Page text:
I would say No. Being a teacher doesn't make you better - learning makes you better. If you have to learn to be a teacher, then you'll become better. Teaching only helps you retain what you know, but in the world of IT everything changes daily. Because of this, you cannot just rely on teaching, you have to get your ... bum... off the couch and learn.
I have met may IT professors who were ignorant when it came to their actual field.They had certificates, courses, papers on the wall, lots of "show". Sure they could talk the talk, but if you EVER got off of the prescribed course schedule they would flutter, stutter and fail. They couldn't handle the pressure of things changing. They didn't change with the times, they taught what they knew, which was obsolete.
So let's turn this around again, I've had a few professors that were amazing. They were developers, senior developers, lead developers, directors of application development, then they became programmers. They knew real world scenarios, they knew that 99% of the stuff in text books didn't prepare people for real life work, so they changed it up, kept it current.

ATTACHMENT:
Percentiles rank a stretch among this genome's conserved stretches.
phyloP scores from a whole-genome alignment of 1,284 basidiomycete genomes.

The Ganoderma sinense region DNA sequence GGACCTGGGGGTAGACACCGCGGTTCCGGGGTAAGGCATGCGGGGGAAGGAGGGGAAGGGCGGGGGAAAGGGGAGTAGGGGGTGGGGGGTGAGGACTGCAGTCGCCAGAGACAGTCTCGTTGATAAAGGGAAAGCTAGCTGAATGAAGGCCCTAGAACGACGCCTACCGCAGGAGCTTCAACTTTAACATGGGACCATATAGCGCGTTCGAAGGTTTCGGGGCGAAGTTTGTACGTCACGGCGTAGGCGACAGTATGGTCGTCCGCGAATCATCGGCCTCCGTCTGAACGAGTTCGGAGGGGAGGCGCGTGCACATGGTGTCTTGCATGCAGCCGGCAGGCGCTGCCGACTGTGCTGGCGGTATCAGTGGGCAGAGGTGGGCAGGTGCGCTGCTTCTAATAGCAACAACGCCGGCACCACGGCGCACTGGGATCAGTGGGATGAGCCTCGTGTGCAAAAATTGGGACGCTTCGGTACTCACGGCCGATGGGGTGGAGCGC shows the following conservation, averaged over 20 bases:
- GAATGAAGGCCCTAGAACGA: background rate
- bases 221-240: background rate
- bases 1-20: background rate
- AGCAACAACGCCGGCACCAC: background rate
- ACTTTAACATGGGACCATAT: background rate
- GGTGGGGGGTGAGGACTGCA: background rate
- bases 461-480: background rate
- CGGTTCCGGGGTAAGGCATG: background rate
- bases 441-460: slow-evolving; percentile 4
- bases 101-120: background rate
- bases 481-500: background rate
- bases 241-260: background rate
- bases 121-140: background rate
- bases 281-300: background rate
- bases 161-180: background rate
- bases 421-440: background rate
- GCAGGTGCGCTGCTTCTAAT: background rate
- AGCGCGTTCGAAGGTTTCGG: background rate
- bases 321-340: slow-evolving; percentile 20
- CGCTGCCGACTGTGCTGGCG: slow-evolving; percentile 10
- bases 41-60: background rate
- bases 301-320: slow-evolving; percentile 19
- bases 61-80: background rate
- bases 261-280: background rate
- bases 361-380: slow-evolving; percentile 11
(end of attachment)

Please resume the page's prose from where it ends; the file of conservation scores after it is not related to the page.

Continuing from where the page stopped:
12 years ago my grade 11/12 IT teacher gave me an offer. If throughout each school year I was able to break his security / firewalls etc. at school, he'd give me an A+ (100%) in the course, regardless of my work. Heck, I helped him plan the course as I working as a jr. developer back then. That offer he gave me made him (at the time) an expert at windows NT security. I did get 100%, I had to steal his UN/PW and then lock him out... it was the only way in the end... But needless to say he got better as a teacher and in IT because of teaching - he worked WITH his class - not on his own agenda.
So where do you draw the line? Draw it on the attitude of the teacher. If that teacher is willing to learn, they will get better. If that teacher is just riding the wave, getting paid, and could care less - they're going to get worse.